Don't Expect Bitcoin to Die Off Anytime Soon

It’s only been a month since authorities took down Silk Road and a week since Liberty Reserve pleaded guilty to money laundering, but bitcoin’s recent rally signals one thing for certain: the digital currency has no intention of dying out anytime soon.

The very volatile bitcoin traded at fresh highs last week, closing on Friday at an all-time high of $349.99, according to Mt. Gox, the world’s largest bitcoin exchange.

“I continue to think bitcoin is the most fascinating finance story of 2013 and I think it will continue that way through 2014,” said Nick Colas, chief market strategist at ConvergEx.

From fighting off regulatory scrutiny, to being used as a conduit for crimes like illicit gun and drug sales and money laundering, bitcoin has racked up its share of black eyes this year. Yet, it nevertheless continues to attract interest from investors.

The market is now valued at around $4.0 billion, and the total virtual currencies market is set to grow another 14% to $55.4 billion by 2017, according to McAfee. Still, the market is tiny compared to the world foreign exchange market that sees some $5.3 trillion in trading a day, according to a recent study by The Bank for International Settlements.

“Just a few months ago, it looked like this economic experiment as the world’s first decentralized technology-based form of money would crash and burn,” Colas said. “Could bitcoin still fail? Sure. But its success to date speaks to how much the world is changing.”

It helps that the currency has gained some significant backing in China with the October adoption by the country’s leading search giant, Baidu. It has also shared some recent prestige in the U.S., with the reputable Second Market, which trades pre-IPO shares, launching a private fund for bitcoin.

What’s important to remember as the currency gears up for a likely long road to regulation is that despite being digital, it is a real electronic money source, backed with legitimate and traditional money formats like cash.

That gives it a legal foundation to grow upon, said Raj Samani, chief technology officer of McAfee’s EMEA division. Because of that, he adds, the option is not to shutdown bitcoin trading sites or the currency altogether, but to control them.

“Simply shutting down the leading platform will not solve the problem,” he said.

The market response is also an important factor in legitimizing digital currencies because it shows that users will continue to find and use these platforms regardless of law enforcement crackdowns.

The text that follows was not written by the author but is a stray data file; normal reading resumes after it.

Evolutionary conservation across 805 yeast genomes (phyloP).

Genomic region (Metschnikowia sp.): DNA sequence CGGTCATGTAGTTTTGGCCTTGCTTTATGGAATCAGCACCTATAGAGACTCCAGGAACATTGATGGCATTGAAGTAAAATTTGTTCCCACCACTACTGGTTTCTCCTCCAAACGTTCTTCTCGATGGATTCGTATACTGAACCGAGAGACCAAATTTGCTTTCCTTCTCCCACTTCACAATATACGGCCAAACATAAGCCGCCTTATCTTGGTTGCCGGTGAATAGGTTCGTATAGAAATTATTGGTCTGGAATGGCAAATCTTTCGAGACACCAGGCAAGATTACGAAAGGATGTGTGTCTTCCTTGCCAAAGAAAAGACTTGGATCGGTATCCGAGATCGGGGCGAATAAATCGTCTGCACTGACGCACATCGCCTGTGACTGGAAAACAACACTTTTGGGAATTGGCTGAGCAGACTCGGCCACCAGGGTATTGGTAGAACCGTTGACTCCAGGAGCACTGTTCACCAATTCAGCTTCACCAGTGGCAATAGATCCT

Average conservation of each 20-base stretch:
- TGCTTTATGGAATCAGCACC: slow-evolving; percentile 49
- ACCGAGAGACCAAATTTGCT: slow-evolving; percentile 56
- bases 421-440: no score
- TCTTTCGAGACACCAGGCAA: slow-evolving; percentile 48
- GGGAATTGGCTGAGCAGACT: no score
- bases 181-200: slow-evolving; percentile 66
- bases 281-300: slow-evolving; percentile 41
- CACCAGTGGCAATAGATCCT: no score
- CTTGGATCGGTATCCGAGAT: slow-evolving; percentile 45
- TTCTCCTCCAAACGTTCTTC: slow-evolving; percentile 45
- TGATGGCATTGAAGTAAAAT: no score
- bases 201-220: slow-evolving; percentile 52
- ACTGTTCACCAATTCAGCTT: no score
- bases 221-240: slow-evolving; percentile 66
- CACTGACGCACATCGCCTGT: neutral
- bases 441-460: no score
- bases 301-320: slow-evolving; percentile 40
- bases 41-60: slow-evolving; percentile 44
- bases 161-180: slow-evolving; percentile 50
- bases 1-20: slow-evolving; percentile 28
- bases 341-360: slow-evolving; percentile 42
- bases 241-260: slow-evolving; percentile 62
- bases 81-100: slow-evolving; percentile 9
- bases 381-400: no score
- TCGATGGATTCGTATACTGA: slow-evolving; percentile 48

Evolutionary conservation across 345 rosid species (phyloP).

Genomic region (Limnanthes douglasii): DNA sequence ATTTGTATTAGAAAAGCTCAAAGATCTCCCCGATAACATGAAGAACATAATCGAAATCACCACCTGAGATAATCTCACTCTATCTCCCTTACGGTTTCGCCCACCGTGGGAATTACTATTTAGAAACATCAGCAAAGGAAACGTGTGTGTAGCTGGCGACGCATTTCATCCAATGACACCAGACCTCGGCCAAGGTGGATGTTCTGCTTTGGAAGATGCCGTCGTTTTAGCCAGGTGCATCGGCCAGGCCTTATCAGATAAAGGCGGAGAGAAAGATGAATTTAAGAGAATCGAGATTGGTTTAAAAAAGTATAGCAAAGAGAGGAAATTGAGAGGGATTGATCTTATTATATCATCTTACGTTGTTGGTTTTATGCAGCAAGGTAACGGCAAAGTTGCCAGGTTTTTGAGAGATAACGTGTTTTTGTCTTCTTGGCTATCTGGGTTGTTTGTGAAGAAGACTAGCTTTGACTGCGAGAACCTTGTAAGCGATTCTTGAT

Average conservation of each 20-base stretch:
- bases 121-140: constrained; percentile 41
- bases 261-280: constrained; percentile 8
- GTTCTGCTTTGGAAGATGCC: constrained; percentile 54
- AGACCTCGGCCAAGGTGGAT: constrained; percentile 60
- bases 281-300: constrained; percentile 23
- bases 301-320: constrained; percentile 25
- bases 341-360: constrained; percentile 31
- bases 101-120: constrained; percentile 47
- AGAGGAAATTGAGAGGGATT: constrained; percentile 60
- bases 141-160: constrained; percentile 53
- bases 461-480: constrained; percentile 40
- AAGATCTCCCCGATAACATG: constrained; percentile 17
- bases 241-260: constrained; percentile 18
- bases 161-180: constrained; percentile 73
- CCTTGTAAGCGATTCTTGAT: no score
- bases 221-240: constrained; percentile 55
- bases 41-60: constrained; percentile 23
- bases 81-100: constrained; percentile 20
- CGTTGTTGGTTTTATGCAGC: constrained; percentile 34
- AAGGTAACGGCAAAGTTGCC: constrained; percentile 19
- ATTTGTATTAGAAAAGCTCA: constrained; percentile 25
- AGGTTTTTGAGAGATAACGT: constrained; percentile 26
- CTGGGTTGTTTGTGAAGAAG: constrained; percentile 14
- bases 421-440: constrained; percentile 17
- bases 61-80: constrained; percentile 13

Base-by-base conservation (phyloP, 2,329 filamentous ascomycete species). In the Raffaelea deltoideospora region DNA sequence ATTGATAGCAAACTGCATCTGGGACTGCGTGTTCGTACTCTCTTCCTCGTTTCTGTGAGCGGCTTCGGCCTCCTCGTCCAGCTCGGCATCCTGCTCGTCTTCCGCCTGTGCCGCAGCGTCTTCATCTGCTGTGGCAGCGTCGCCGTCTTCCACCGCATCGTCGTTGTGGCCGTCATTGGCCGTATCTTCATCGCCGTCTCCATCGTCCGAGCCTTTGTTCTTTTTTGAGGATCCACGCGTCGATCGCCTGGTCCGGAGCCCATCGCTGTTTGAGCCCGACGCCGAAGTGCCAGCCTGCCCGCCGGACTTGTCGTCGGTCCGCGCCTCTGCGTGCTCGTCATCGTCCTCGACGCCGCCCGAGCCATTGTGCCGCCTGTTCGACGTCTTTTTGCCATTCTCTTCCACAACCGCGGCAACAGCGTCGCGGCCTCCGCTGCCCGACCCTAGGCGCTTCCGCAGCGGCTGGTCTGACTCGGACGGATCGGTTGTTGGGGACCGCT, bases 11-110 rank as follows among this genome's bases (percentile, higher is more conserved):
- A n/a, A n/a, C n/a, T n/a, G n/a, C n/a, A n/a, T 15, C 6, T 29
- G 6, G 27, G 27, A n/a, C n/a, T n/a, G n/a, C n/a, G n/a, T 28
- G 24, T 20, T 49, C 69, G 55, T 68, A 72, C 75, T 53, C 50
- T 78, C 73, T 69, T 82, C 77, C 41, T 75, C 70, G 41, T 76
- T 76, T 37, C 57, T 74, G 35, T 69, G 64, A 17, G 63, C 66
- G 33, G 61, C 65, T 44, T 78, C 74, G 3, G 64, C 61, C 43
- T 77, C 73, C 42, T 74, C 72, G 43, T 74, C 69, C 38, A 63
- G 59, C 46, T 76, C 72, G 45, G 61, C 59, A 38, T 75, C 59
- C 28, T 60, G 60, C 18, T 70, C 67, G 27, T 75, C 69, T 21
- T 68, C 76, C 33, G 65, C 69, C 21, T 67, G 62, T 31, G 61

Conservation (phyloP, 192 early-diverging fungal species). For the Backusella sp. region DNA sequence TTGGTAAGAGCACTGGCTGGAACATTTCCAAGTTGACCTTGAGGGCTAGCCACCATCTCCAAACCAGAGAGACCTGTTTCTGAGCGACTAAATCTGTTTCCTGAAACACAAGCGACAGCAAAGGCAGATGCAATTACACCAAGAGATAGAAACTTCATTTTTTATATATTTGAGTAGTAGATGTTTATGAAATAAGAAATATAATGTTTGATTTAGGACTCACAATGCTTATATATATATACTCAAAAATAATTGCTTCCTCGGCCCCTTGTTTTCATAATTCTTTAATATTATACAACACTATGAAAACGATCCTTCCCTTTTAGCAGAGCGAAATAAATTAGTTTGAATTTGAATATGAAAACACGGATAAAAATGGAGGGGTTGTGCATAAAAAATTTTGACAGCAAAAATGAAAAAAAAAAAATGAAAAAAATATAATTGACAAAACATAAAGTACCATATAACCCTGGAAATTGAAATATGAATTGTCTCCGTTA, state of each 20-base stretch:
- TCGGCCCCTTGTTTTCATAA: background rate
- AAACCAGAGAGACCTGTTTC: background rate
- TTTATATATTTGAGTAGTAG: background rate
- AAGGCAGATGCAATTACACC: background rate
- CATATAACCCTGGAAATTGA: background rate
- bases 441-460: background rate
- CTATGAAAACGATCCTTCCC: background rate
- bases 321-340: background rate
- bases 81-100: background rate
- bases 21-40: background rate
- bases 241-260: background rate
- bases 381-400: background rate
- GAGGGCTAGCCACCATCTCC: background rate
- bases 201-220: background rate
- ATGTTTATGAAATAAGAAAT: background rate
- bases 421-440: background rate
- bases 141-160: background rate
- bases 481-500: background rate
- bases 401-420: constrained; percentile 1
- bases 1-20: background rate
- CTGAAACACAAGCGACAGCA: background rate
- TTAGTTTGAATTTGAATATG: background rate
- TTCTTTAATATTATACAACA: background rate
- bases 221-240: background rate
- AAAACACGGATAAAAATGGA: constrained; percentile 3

Colas agreed, adding that despite the guilty plea in a $6 billion Liberty Reserve money laundering scheme and the seizure of $28 million in bitcoins from drug trafficking site Silk Road, the market simply “doesn’t seem to care,” with incremental demand from the U.S. and China “leading the path higher.”

Kinks and Benefits

Of course, bitcoin isn’t in the clear just yet. It has kinks to work out, questions and scrutiny regarding its reliability and volatility to address and a long path to regulation.

Just last week bitcoin miner Alydian was forced to file for bankruptcy protection. On Friday, wallet service said its system was hacked, triggering the theft of 4,000 BTC, equivalent to more than $1 million.

But the robberies and the government crackdown on its use in illegal activities aside, the benefits of electronic currency should not be overlooked, including its anonymity and the fact that it's instantaneous and irrevocable.

At the same time, it can be used to undermine the risks of fiscal uncertainty, a reality discovered during the banking crisis earlier this year in Cyprus.

“There’s an entire push to legalize virtual currencies while never moving from the fact that they want to be decoupled from the global banking system,” said Micah Willbrand, director of EMEA risk and payments at Accuity, which provides software ensuring banks meet global compliance standards.

In the future, he said, its benefits might make it a competitive candidate for trade on global stock exchanges, or the currency of choice for big oil companies that make massive international transactions at the cost of high transferring fees.

If the appropriate mechanisms are put in place and the due diligence completed, authorities might even be able to one day audit the money trail to figure out how it got into the system so they can crackdown on its illicit use while still keeping its anonymity.

Bitcoin proponents in Cyprus have teamed with authorities in an effort to work toward that type of regulatory environment, instilling a framework that they hope one day can be used as a best practice for the entire multi-billion-dollar global industry.

Right now, a major hurdle remains perception. After all, notes Willbrand, virtual currencies are “really just a different way of trading cash” -- you just don’t typically hear about the behind-the-scenes transactions of using legitimate U.S. currency to pay for prostitutes or traffic humans, guns and drugs.

Willbrand compared the early adoption of bitcoin and other digital currencies to how most new industries operate with their inevitable hiccups and gradual acceptance.

“We're not seeing the fly-by-night guys anymore, but legitimate business people coming in and wanting this to work because there is a bright future to this," he said.